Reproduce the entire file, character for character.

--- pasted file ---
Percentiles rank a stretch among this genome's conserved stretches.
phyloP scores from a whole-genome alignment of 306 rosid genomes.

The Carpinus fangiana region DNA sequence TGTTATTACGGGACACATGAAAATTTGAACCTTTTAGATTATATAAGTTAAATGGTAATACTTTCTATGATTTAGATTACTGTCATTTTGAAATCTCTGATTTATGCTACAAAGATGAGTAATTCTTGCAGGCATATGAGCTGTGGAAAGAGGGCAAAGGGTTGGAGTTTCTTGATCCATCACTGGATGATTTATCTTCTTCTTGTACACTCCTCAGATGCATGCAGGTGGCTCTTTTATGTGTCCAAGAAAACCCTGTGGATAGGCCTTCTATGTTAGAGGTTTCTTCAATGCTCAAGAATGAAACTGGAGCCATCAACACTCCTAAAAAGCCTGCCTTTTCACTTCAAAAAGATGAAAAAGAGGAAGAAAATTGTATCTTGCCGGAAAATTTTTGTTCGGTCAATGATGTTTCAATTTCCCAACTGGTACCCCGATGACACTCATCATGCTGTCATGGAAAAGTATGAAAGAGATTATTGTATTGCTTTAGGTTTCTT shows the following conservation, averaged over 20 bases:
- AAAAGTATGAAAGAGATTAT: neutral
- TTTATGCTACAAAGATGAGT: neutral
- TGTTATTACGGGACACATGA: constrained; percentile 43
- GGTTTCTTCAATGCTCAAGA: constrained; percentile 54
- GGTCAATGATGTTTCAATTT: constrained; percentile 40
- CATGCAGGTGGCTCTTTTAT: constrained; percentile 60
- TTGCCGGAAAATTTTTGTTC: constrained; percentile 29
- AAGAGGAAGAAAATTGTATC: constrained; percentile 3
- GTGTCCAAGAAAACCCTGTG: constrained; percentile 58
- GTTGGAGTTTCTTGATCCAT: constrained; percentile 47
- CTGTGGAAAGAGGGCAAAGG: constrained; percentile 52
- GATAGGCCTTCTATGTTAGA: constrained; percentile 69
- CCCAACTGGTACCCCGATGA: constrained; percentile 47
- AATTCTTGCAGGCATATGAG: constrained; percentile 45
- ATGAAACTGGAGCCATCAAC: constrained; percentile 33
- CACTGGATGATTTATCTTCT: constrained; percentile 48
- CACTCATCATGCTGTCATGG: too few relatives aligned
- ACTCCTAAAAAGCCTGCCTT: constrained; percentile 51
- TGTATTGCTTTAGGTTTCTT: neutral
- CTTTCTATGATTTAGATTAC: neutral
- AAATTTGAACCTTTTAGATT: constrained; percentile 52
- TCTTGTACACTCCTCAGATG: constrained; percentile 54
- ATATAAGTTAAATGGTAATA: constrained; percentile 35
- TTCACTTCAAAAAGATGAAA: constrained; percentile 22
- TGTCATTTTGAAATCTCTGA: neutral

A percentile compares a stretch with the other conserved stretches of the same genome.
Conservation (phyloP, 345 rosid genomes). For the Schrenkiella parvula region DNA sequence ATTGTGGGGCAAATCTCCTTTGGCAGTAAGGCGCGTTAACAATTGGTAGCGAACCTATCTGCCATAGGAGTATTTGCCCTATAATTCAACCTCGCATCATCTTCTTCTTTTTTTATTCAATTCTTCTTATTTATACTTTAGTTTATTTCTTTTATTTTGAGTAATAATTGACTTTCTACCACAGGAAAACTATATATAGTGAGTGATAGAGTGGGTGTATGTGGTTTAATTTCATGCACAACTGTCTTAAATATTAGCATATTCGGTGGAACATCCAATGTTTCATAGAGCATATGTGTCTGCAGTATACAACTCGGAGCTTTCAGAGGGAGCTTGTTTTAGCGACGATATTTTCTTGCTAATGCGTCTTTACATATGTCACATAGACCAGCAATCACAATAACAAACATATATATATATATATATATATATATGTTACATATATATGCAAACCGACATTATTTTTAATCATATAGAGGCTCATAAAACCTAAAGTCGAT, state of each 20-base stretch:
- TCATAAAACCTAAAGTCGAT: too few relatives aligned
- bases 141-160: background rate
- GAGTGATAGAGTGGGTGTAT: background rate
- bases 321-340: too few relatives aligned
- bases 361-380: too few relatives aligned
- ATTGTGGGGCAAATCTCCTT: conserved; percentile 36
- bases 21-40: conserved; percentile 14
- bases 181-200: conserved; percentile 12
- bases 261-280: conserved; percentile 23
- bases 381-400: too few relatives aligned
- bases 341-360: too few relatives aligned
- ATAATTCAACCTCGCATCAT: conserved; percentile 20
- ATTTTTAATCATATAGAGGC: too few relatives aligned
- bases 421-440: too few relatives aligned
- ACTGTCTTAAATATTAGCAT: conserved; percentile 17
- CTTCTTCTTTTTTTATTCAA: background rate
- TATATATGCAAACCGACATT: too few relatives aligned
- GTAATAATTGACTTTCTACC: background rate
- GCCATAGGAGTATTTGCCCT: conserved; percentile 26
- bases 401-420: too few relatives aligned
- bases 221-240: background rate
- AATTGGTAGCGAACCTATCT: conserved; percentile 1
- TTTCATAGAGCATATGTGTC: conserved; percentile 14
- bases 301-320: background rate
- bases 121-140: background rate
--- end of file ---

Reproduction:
Percentiles rank a stretch among this genome's conserved stretches.
phyloP scores from a whole-genome alignment of 306 rosid genomes.

The Carpinus fangiana region DNA sequence TGTTATTACGGGACACATGAAAATTTGAACCTTTTAGATTATATAAGTTAAATGGTAATACTTTCTATGATTTAGATTACTGTCATTTTGAAATCTCTGATTTATGCTACAAAGATGAGTAATTCTTGCAGGCATATGAGCTGTGGAAAGAGGGCAAAGGGTTGGAGTTTCTTGATCCATCACTGGATGATTTATCTTCTTCTTGTACACTCCTCAGATGCATGCAGGTGGCTCTTTTATGTGTCCAAGAAAACCCTGTGGATAGGCCTTCTATGTTAGAGGTTTCTTCAATGCTCAAGAATGAAACTGGAGCCATCAACACTCCTAAAAAGCCTGCCTTTTCACTTCAAAAAGATGAAAAAGAGGAAGAAAATTGTATCTTGCCGGAAAATTTTTGTTCGGTCAATGATGTTTCAATTTCCCAACTGGTACCCCGATGACACTCATCATGCTGTCATGGAAAAGTATGAAAGAGATTATTGTATTGCTTTAGGTTTCTT shows the following conservation, averaged over 20 bases:
- AAAAGTATGAAAGAGATTAT: neutral
- TTTATGCTACAAAGATGAGT: neutral
- TGTTATTACGGGACACATGA: constrained; percentile 43
- GGTTTCTTCAATGCTCAAGA: constrained; percentile 54
- GGTCAATGATGTTTCAATTT: constrained; percentile 40
- CATGCAGGTGGCTCTTTTAT: constrained; percentile 60
- TTGCCGGAAAATTTTTGTTC: constrained; percentile 29
- AAGAGGAAGAAAATTGTATC: constrained; percentile 3
- GTGTCCAAGAAAACCCTGTG: constrained; percentile 58
- GTTGGAGTTTCTTGATCCAT: constrained; percentile 47
- CTGTGGAAAGAGGGCAAAGG: constrained; percentile 52
- GATAGGCCTTCTATGTTAGA: constrained; percentile 69
- CCCAACTGGTACCCCGATGA: constrained; percentile 47
- AATTCTTGCAGGCATATGAG: constrained; percentile 45
- ATGAAACTGGAGCCATCAAC: constrained; percentile 33
- CACTGGATGATTTATCTTCT: constrained; percentile 48
- CACTCATCATGCTGTCATGG: too few relatives aligned
- ACTCCTAAAAAGCCTGCCTT: constrained; percentile 51
- TGTATTGCTTTAGGTTTCTT: neutral
- CTTTCTATGATTTAGATTAC: neutral
- AAATTTGAACCTTTTAGATT: constrained; percentile 52
- TCTTGTACACTCCTCAGATG: constrained; percentile 54
- ATATAAGTTAAATGGTAATA: constrained; percentile 35
- TTCACTTCAAAAAGATGAAA: constrained; percentile 22
- TGTCATTTTGAAATCTCTGA: neutral

A percentile compares a stretch with the other conserved stretches of the same genome.
Conservation (phyloP, 345 rosid genomes). For the Schrenkiella parvula region DNA sequence ATTGTGGGGCAAATCTCCTTTGGCAGTAAGGCGCGTTAACAATTGGTAGCGAACCTATCTGCCATAGGAGTATTTGCCCTATAATTCAACCTCGCATCATCTTCTTCTTTTTTTATTCAATTCTTCTTATTTATACTTTAGTTTATTTCTTTTATTTTGAGTAATAATTGACTTTCTACCACAGGAAAACTATATATAGTGAGTGATAGAGTGGGTGTATGTGGTTTAATTTCATGCACAACTGTCTTAAATATTAGCATATTCGGTGGAACATCCAATGTTTCATAGAGCATATGTGTCTGCAGTATACAACTCGGAGCTTTCAGAGGGAGCTTGTTTTAGCGACGATATTTTCTTGCTAATGCGTCTTTACATATGTCACATAGACCAGCAATCACAATAACAAACATATATATATATATATATATATATATGTTACATATATATGCAAACCGACATTATTTTTAATCATATAGAGGCTCATAAAACCTAAAGTCGAT, state of each 20-base stretch:
- TCATAAAACCTAAAGTCGAT: too few relatives aligned
- bases 141-160: background rate
- GAGTGATAGAGTGGGTGTAT: background rate
- bases 321-340: too few relatives aligned
- bases 361-380: too few relatives aligned
- ATTGTGGGGCAAATCTCCTT: conserved; percentile 36
- bases 21-40: conserved; percentile 14
- bases 181-200: conserved; percentile 12
- bases 261-280: conserved; percentile 23
- bases 381-400: too few relatives aligned
- bases 341-360: too few relatives aligned
- ATAATTCAACCTCGCATCAT: conserved; percentile 20
- ATTTTTAATCATATAGAGGC: too few relatives aligned
- bases 421-440: too few relatives aligned
- ACTGTCTTAAATATTAGCAT: conserved; percentile 17
- CTTCTTCTTTTTTTATTCAA: background rate
- TATATATGCAAACCGACATT: too few relatives aligned
- GTAATAATTGACTTTCTACC: background rate
- GCCATAGGAGTATTTGCCCT: conserved; percentile 26
- bases 401-420: too few relatives aligned
- bases 221-240: background rate
- AATTGGTAGCGAACCTATCT: conserved; percentile 1
- TTTCATAGAGCATATGTGTC: conserved; percentile 14
- bases 301-320: background rate
- bases 121-140: background rate